Canadians Mourn 2.5 Million Babies Killed 25 Years After Morgentaler

International   |   Steven Ertelt   |   Jan 28, 2013   |   7:33PM   |   Ottawa, Canada

While some may celebrate the 25th anniversary of the Supreme Court decision to strike down Canada’s existing abortion law, pro-life groups like LifeCanada are in mourning.

“For 25 years, the abortion debate has been couched in the language of women’s rights—ignoring the  tragic reality that over 2.2 million unborn children have been aborted in Canada since the 1988 Morgentaler decision,” the group says.

But LifeCanada has hope.

“With the advance of medical technology, including 3D and 4D ultrasound, and widespread access to information via social media and the Internet, it is impossible to hide the truth that abortion takes the life of a vulnerable human being,” it told LifeNews. “And the results are beginning to show. Since 2002, Environics polls, commissioned by LifeCanada, have consistently found that most Canadians want some legal restrictions on abortion. 72% of Canadians responding to the latest 2011 poll said they wanted legal restrictions on abortion. The poll further found that 92% of Canadians want sex selection abortions to be made illegal.”

Just a few days ago in the United States, which has at least some state restrictions on abortion, almost half a million people—mostly teenagers—gathered on Capitol Hill to call on their government to make abortion illegal. Canada should follow suit, the pro-life organization said. The Canadian National March for Life in 2012 saw its largest crowd yet—with over 22,000 participants advocating for a law restricting abortion in Canada.

“The tide is changing,” says LifeCanada president Lisa Smith, “More and more people are realizing that unrestricted access to abortion is not something to celebrate. This is a critical debate which is not about women’s rights, but about human rights—the rights of unborn human beings, girls and boys. Today, we will not celebrate the loss of over 2.2 million Canadians. Today we will mourn.”

The pro-life group We Need a Law also marked the twenty-fifth anniversary of R. v. Morgentaler. While many Canadians grieve the loss of a full quarter of their generation, others are celebrating the day with exuberance, calling all “pro-choice” Canadians to protect the rights they’ve earned.

“I cannot believe some of the things written and said in the media today. It is a complete misconception that women have a ‘right’ to abortion and it’s certainly not what the Supreme Court said twenty-five years ago,” said campaign director, Mike Schouten.

“While abortion defenders enjoy referencing Justice Bertha Wilson – the first woman appointed to the Canada’s Supreme Court – they all too often choose selective quotes that completely misrepresent what Justice Wilson said,” continued Schouten.



Here follows an excerpt from Justice Wilson’s concurring opinion. It should be noted that Justice Wilson’s opinion was not shared with the other six judges – she wrote alone – and the other judges were all more “conservative” in their three written opinions:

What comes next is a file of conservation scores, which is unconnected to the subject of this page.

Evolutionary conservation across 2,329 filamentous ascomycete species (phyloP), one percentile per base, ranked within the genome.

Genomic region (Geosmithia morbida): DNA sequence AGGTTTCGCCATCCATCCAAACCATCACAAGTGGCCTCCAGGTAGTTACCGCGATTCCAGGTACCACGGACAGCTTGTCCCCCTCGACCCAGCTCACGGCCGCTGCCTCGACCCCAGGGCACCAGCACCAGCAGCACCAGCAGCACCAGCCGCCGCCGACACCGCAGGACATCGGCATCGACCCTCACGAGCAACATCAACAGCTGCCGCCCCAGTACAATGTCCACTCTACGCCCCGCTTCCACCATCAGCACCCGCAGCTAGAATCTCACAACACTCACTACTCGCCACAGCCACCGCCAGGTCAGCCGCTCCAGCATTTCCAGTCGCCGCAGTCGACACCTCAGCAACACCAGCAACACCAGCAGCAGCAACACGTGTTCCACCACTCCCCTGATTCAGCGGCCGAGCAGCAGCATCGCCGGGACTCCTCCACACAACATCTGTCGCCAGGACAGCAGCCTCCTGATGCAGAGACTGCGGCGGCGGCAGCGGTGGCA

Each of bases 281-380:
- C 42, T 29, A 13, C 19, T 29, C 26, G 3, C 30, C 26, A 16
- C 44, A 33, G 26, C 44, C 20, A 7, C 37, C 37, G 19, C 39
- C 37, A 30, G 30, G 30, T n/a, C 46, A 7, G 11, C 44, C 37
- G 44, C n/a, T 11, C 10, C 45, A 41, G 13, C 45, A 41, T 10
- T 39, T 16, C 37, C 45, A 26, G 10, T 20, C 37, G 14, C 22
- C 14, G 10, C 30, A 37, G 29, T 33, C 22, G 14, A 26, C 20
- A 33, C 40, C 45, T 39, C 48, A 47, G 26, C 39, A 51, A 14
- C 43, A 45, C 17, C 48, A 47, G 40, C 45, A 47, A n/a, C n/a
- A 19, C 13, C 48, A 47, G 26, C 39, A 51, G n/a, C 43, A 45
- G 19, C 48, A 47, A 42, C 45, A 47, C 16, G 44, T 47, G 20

“As Professor Sumner points out, both traditional approaches to abortion, the so-called “liberal” and “conservative” approaches, fail to take account of the essentially developmental nature of the gestation process. A developmental view of the foetus, on the other hand, supports a permissive approach to abortion in the early stages of pregnancy and a restrictive approach in the later stages. In the early stages the woman’s autonomy would be absolute; her decision, reached in consultation with her physician, not to carry the foetus to term would be conclusive. The state would have no business inquiring into her reasons. Her reasons for having an abortion would, however, be the proper subject of inquiry at the later stages of her pregnancy when the state’s compelling interest in the protection of the foetus would justify it in prescribing conditions. The precise point in the development of the foetus at which the state’s interest in its protection becomes “compelling” I leave to the informed judgment of the legislature which is in a position to receive guidance on the subject from all the relevant disciplines. It seems to me, however, that it might fall somewhere in the second trimester. Indeed, according to Professor Sumner (p. 159), a differential abortion policy with a time limit in the second trimester is already in operation in the United States, Great Britain, France, Italy, Sweden, the Soviet Union, China, India, Japan and most of the countries of Eastern Europe although the time limits vary in these countries from the beginning to the end of the second trimester (cf. Stephen L. Isaacs, “Reproductive Rights 1983: An International Survey” (1982-83), 14 Columbia Human Rights Law Rev. 311, with respect to France and Italy). -R. v. Morgentaler 1988

“Justice Wilson was abundantly clear – abortion should not be legal throughout all the stages of fetal development, and it is in the hands of the Legislature, not the courts, to decide at which stage it should be restricted,” continued Schouten.

“I think it is great that after twenty-five years we are still having this debate. However, we should be properly informed of the legal facts. Muddying the waters with selective quotes in an attempt to support an untenable position is not conducive to fruitful discourse,” concluded Schouten.